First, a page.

Barack Obama chose politics over love, new biography speculates

During eight years of his presidency and even in his autobiography, Obama made no mention of his ex-lover Sheila

Photo courtesy: Facebook\Michelle Obama
Photo courtesy: Facebook\Michelle Obama

NH Web Desk

Barack Obama’s political ambitions came in the way of him getting married to his first love, according to a new biography of the former US President.


The new book, Rising Star, quotes Sheila Jager, an ex-flame of Obama, who wasn’t African, as saying that their relationship started becoming increasingly fractious in 1987 due to Obama’s fixation with politics.


The couple met at the University of Chicago when the former US President was 25, according to what Jager reportedly told the book’s author, David J Garrow.


Jager, who’s got a Dutch and Japanese background, told Garrow that the question of race started playing on young Obama’s mind starting 1987, when the couple was almost a year into their relationship.


"I remember very clearly when this transformation happened, and I remember very specifically that by 1987, about a year into our relationship, he already had his sights on becoming president," Jager was quoted as telling Garrow in American media.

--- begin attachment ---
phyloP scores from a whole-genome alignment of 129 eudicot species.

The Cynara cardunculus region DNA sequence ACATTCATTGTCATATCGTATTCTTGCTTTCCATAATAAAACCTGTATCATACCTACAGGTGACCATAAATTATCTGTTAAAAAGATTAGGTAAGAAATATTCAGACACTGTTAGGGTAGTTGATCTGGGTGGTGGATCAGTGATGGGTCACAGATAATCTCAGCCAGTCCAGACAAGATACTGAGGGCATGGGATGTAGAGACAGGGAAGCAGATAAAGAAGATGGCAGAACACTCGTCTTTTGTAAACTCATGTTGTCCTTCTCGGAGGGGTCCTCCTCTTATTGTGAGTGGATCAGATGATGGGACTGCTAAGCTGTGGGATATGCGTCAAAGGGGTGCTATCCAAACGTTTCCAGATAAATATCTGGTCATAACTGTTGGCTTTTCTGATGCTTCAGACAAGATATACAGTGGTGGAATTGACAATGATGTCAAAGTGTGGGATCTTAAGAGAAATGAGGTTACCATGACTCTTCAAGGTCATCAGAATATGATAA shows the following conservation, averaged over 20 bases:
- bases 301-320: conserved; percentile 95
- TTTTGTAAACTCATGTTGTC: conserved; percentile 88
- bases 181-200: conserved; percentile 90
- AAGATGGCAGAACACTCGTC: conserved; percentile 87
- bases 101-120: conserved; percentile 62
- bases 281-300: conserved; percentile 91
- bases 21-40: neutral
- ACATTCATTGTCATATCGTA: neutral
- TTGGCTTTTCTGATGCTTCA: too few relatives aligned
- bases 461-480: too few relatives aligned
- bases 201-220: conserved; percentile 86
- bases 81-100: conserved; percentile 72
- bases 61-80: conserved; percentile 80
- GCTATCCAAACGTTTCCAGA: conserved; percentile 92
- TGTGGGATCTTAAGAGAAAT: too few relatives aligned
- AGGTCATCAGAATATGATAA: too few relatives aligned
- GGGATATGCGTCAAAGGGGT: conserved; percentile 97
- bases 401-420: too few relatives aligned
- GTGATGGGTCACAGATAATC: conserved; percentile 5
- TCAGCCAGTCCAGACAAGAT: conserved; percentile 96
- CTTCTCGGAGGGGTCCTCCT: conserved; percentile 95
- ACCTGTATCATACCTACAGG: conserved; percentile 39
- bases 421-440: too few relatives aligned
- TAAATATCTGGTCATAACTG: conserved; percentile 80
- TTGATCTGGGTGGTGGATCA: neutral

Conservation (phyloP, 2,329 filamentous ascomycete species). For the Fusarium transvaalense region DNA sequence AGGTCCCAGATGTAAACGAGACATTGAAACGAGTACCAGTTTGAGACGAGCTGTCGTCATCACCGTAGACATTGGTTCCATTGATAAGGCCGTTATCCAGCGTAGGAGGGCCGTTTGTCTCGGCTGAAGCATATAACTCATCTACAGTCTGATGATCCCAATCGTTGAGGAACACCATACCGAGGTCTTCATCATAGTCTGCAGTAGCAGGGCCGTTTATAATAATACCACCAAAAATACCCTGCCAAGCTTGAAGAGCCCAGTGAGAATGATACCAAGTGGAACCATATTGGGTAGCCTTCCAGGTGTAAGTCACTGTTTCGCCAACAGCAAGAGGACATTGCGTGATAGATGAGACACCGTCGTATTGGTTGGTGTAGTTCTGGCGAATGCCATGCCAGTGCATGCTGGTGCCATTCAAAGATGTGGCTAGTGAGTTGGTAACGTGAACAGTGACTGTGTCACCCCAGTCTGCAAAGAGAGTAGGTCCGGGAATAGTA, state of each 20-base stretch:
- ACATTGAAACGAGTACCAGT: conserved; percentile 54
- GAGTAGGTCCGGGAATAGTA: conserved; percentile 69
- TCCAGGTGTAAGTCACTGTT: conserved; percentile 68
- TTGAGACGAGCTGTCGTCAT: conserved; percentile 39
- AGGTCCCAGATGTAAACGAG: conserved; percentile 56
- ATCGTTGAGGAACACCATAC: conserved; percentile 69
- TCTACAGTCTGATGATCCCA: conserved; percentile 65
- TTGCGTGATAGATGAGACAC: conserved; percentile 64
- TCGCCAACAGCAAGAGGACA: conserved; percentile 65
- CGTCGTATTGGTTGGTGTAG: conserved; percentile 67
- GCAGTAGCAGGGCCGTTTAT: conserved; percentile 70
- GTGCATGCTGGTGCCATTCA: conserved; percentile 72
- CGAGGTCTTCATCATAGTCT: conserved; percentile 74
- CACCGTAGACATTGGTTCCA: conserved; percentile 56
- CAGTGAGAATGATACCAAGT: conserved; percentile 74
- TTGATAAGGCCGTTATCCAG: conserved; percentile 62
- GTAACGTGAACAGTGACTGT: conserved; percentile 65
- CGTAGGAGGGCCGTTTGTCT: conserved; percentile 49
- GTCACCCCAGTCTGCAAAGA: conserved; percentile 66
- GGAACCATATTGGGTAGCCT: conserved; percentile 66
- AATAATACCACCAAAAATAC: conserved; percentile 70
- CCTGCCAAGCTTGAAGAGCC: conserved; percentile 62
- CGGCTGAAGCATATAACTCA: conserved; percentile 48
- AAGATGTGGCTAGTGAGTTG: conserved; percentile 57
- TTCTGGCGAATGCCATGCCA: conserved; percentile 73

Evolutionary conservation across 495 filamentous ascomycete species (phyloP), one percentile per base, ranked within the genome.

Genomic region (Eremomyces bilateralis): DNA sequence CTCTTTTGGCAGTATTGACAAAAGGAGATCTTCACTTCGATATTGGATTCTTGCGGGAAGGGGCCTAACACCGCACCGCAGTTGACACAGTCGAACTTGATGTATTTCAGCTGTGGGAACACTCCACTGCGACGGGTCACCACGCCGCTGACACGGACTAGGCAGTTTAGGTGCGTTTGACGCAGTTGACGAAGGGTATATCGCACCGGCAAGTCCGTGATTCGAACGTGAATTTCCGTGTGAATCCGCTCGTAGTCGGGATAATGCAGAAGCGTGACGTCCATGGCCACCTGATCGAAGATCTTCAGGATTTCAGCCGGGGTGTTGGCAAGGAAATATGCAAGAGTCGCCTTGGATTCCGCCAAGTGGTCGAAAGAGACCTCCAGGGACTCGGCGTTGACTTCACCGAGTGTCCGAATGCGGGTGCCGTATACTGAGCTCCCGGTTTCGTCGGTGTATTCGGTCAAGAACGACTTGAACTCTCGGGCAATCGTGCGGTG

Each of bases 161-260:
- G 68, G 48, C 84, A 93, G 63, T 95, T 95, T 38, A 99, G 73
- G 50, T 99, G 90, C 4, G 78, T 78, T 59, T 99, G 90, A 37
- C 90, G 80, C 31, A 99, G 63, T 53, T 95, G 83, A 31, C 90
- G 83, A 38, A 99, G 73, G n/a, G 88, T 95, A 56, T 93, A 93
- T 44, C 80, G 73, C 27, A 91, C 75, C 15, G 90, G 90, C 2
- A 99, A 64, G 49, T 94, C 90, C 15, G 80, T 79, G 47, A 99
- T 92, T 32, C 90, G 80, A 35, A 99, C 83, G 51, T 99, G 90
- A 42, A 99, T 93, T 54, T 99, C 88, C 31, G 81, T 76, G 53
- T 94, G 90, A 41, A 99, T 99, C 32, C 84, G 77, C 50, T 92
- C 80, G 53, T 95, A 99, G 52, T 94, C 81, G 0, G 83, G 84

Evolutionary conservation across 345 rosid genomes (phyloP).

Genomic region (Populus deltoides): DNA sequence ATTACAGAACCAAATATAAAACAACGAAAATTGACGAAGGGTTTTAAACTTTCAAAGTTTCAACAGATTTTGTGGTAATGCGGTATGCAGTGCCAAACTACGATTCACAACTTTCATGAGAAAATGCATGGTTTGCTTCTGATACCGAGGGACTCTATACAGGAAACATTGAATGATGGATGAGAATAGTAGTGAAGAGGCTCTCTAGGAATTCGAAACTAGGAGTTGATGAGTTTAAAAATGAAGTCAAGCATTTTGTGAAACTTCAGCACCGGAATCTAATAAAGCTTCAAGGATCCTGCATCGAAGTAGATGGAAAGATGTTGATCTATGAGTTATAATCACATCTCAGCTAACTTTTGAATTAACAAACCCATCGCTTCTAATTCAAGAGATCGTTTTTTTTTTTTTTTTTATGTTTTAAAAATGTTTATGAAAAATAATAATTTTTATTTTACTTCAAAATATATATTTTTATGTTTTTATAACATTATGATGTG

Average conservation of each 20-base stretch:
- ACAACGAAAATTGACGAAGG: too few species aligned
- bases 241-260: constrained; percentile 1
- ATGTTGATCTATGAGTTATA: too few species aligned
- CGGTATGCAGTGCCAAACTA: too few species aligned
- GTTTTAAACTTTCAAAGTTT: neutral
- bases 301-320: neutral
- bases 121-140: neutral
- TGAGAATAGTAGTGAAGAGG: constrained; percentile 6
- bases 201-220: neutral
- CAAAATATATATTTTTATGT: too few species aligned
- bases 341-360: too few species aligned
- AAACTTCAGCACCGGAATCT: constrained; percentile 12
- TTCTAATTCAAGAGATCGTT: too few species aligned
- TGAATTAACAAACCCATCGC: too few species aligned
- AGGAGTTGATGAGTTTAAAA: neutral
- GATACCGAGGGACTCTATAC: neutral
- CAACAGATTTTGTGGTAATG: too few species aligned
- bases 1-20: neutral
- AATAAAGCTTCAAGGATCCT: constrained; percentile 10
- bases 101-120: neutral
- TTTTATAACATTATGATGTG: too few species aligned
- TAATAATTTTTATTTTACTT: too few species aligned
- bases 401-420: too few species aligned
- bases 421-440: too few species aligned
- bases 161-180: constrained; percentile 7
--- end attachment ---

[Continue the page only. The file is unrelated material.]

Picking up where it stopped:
But by then, Obama had already proposed to Jager, who is reportedly two years younger to him. The offer was turned down by Jager’s mother, who thought that her daughter was too young to get married.


Obama popped the question again in 1988, before he left for pursuing his law course at the Harvard Law School, only to be snubbed again by Jager. She has been quoted as recalling that their relationship had already started to unravel by the time, and the second marriage proposal from Obama was more due to a “sense of desperation”.


Jager cited an instance when the couple were on vacation in Hawaii, and she called Obama by his nickname “Barry.” "He told me that under no circumstances was I ever to use that name with him," she said, remarking that Obama turned “irrationally furious.”


Recalling a conversation that Garrow had with a mutual friend of the couple, the biographer notes in the book that interracial couples weren’t really looked upon favourably in America of the 1980s.


"The lines are very clearly drawn. If I am going out with a white woman, I have no standing here," is what Obama told the friend.


Once at Harvard, Obama went on to meet Michelle Robinson who later became his wife and America’s first lady. The future US President also got his first taste of fame during his time at Harvard, when he was appointed as editor of the prestigious Harvard Law Review journal.


Obama’s autobiography, Dreams From My Father, strangely makes no mention of Jager, according to CBS News.

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